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I'm not sure why, but on my Macbook Pro running lion I get slow updates when I issue "tail -f" on a log file that is being written to. I used to use this command all the time at my last company but that was typically on Linux machines. The only thing I can think of that would possibly slow the updates are buffering of output and/or maybe a different update interval on a Mac vs. Linux. I've tried with several commands all which write to stout relatively quickly but give slow updates to the tail command. Any ideas?

Update I am merely running a python script with a bunch of prints in it and redirecting to a file vi "> my output.log". I expect to see updates near real time but that doesn't seem to be the case.

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migrated from stackoverflow.com May 25 '12 at 21:59

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This question might be related to yours: stackoverflow.com/questions/10710454/… –  betabandido May 24 '12 at 22:56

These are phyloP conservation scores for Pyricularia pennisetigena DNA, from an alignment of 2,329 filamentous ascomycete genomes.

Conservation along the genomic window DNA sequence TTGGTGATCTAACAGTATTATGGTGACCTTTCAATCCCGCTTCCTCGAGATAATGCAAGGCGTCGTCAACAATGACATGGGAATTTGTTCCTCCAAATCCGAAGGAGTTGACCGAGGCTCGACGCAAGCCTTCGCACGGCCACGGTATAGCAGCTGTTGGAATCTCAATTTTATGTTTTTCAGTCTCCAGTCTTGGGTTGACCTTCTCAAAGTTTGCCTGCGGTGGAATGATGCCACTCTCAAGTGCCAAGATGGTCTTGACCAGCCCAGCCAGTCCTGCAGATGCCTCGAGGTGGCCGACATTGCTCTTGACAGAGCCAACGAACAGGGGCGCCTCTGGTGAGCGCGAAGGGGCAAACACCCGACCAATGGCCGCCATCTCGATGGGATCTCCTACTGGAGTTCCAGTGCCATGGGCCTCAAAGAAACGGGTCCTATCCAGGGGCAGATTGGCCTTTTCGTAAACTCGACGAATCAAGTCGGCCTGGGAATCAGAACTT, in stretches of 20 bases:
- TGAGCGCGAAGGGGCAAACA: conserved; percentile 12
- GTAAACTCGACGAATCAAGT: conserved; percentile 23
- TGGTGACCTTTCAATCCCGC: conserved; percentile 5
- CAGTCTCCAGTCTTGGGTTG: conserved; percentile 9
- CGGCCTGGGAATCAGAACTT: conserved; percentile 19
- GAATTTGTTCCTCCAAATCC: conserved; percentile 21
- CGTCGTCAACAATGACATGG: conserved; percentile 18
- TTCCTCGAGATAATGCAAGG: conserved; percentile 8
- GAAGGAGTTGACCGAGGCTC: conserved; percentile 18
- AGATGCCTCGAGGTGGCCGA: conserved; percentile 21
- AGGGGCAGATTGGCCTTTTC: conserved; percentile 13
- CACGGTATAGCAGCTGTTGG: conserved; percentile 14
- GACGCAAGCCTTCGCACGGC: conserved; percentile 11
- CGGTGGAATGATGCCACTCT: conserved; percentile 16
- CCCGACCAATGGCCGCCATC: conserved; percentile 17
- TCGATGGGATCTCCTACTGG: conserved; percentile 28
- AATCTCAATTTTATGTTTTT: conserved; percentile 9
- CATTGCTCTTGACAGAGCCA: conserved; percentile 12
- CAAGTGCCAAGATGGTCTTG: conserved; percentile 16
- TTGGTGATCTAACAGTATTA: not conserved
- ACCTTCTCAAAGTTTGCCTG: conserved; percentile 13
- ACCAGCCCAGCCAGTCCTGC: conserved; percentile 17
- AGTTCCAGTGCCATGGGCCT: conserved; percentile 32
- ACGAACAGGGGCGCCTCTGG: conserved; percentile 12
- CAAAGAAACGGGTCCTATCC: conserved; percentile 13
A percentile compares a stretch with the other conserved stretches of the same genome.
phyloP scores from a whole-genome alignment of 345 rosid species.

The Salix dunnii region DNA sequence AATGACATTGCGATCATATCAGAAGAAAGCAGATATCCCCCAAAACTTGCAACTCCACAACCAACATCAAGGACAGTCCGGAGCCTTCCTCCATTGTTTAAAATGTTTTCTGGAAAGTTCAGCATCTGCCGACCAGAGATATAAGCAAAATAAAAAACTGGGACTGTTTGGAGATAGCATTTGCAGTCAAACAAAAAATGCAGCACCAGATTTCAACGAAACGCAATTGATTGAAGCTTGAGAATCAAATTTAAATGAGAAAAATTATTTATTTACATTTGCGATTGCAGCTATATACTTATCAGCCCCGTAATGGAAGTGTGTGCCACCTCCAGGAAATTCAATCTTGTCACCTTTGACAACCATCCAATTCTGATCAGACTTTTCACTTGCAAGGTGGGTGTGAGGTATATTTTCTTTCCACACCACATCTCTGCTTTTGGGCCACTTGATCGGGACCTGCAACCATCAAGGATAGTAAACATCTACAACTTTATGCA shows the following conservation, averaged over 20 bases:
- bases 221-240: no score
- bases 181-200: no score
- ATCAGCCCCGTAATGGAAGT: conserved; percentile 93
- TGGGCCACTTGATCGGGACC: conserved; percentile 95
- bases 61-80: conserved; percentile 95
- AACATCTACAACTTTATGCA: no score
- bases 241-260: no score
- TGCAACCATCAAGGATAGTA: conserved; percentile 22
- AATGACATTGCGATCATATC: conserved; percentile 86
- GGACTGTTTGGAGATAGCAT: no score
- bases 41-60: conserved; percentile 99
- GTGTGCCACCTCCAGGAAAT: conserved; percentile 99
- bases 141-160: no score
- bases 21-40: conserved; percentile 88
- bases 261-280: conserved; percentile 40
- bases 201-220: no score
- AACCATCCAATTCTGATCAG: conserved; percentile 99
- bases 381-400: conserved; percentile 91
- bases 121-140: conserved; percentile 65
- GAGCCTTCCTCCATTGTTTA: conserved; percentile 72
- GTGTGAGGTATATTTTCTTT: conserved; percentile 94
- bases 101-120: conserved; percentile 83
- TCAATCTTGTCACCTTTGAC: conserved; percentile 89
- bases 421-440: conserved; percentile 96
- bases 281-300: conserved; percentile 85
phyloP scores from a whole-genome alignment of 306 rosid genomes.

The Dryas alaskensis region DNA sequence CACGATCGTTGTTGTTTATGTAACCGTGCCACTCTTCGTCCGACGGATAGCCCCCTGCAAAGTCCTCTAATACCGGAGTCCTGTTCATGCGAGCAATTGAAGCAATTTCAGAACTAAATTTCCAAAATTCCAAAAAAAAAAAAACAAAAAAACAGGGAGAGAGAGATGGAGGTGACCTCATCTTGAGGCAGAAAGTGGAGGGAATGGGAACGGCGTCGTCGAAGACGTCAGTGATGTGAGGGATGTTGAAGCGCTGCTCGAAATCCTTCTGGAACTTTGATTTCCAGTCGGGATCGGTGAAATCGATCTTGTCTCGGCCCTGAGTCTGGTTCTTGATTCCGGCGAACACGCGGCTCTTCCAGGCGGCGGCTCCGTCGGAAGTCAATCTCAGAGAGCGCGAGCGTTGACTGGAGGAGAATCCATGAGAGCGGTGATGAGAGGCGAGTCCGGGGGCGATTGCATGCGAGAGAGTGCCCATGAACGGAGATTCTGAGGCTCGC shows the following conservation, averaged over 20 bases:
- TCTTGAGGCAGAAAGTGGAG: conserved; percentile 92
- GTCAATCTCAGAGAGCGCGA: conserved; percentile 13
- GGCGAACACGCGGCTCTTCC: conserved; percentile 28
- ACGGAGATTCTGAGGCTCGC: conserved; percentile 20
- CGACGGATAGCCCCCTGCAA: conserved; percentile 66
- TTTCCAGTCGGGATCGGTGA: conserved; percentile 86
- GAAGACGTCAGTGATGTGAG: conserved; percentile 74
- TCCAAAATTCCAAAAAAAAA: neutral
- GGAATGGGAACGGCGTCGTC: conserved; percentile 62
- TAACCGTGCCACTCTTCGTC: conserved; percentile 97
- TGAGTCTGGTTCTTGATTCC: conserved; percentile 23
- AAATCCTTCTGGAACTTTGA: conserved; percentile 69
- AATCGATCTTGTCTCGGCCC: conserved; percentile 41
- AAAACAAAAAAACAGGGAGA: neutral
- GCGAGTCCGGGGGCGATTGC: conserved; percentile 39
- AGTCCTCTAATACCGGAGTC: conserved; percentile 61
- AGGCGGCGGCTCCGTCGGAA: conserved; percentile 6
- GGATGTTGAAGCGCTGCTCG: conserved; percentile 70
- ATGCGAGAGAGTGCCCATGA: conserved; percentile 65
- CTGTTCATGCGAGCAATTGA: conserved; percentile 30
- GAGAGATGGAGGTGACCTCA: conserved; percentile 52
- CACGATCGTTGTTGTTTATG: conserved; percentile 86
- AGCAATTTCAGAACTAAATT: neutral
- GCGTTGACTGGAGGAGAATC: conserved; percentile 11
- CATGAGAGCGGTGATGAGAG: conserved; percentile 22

How slow is it? –  Keith Thompson May 25 '12 at 2:38
    
It really looks like a buffer issue. I spits out chunks of output all at once and doesn't update realtime. I looked at the other thread mentioned about and there doesn't seem to be a stdbuf on OS X. I'm mostly sure its buffering before dumping the output issue I just don't know how to fix it. –  Cliff May 25 '12 at 3:25
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1 Answer 1

System expects more patience from a filesystem than from average user sitting at the console and is buffering output not going to terminal. Also terminals are better suited to handle lines on input than filesystems, which always work with blocks. Flushing result after every line impacts performance, but that may not be an issue for your usecase.

To turn off buffering you can run the script with python -u SCRIPT or use unbuffer from expect package (which may not be available for Mac).

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Wow, I forget which python script I was running or what I was actually trying to do when I posted this. Thanks for the feedback and I'll give it a try if I can remember what "IT" was! lol! Thanks again! :) –  Cliff Nov 28 '12 at 17:36
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